Geopolitics and Contesting Identities in Shakespeare’s The First Part of Henry VI
Histories always deal with the construction of cities, announcements of new eras, and strategies of reformations; human history also shows that the bitter human experience of struggles, disputes and wars involve shifting identities or rivalries over territories. Among Shakespeare’s war plays, The First Part of Henry VI is one of the most significant representations of the war between France and England; the play refers to the Treaty of Troyes, an Anglo- French Treaty in 1420, which recognizes Henry V as heir to the French throne, resulting in internal divisions and tremendous chaos in France. This play by Shakespeare refers to the intrigue, spatial contest, politics of kingship and spatial struggle between England and France. Calais had been an enclave of England in France before Henry V succeeded to the throne; securing Calais, Henry V, the warrior king of England, attempted to build up another enclave at Harfleur. With the Anglo-Burgundian alliance, the Dauphin Charles, and Joan of Arc faced two enemies, England and the Dukedom of Burgundy. England and Burgundy had been allies against France in the Hundred Years’ War since 1415. Burgundy, because of its geographical location, is to play the key role in the tug of war between the two forces.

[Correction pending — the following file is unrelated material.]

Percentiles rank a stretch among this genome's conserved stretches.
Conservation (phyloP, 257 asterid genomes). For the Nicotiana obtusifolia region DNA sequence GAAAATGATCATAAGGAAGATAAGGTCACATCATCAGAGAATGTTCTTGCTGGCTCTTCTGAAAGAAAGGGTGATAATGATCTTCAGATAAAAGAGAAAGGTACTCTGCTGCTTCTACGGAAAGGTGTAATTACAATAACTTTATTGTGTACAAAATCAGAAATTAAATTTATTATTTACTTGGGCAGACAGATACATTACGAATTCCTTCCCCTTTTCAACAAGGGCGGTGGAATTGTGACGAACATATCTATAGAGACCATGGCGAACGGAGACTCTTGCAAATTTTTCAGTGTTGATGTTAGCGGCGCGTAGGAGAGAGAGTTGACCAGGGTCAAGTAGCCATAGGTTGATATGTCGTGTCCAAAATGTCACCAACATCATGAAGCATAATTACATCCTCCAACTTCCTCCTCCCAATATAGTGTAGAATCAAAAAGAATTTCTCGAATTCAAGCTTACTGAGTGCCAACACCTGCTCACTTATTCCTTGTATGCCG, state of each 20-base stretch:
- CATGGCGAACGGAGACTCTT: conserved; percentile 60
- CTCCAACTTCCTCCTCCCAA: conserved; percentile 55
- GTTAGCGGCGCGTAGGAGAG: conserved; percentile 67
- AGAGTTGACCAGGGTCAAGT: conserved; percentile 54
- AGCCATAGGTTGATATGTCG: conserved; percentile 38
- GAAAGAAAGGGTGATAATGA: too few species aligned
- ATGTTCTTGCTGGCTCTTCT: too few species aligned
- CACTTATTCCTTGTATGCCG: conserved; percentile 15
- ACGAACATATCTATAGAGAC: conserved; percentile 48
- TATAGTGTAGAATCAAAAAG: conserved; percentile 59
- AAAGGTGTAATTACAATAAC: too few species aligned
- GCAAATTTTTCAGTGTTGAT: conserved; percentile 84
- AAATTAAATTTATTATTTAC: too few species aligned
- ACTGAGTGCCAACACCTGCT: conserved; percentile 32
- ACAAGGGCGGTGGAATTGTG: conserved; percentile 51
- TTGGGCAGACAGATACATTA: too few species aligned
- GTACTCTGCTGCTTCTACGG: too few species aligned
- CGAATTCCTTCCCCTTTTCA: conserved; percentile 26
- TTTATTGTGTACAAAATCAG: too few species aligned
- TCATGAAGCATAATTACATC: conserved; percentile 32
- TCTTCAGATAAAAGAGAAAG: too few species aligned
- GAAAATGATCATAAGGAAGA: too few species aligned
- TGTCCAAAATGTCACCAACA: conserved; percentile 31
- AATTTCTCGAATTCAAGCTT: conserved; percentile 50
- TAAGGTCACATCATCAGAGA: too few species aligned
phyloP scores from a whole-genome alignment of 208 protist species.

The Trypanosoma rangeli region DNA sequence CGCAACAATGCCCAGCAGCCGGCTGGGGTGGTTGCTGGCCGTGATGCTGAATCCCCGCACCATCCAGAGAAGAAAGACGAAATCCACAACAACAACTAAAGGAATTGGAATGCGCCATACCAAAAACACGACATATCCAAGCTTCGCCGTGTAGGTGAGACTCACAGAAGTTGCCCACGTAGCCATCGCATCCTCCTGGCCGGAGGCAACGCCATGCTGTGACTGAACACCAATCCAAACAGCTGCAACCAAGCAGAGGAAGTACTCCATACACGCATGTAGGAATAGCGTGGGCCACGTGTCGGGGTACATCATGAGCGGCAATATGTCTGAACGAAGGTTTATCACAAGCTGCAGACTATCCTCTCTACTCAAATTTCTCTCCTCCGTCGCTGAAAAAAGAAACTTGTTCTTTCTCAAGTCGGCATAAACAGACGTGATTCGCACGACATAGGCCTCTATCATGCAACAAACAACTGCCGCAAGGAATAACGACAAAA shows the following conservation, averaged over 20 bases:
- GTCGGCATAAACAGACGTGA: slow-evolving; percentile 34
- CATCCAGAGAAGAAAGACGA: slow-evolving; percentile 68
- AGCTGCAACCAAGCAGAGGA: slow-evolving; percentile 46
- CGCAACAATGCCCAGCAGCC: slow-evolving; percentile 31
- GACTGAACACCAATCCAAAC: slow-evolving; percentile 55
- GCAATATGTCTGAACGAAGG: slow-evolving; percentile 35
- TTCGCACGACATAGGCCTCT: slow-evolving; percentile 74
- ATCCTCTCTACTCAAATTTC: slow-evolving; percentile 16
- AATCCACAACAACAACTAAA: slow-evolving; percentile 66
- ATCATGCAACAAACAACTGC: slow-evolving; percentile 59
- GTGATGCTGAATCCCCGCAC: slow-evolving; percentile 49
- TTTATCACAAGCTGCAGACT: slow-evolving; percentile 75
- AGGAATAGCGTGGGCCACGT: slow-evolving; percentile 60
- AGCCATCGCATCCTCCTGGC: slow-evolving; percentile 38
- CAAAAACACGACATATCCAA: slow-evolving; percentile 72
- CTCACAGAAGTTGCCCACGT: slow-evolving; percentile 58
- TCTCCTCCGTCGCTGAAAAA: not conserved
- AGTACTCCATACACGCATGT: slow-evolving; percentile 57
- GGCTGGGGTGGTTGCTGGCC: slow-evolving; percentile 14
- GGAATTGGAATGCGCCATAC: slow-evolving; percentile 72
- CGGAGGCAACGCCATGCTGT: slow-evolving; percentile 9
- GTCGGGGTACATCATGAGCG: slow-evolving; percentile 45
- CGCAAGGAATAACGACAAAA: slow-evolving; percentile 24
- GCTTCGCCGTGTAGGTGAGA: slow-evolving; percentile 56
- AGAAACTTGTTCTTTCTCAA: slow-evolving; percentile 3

Geopolitics and contesting identities are two intertwining motifs in the First Part of Henry VI. Shakespeare portrays the conquest of France by England and represents diplomatic relations and shifting identities through geography and spatial politics as related to nationhood. This paper by examining the conflicts between France and England, will discuss geopolitics and contesting identities, the territorial disputes as well as spatial politics in an era when boundary politics was in flux.
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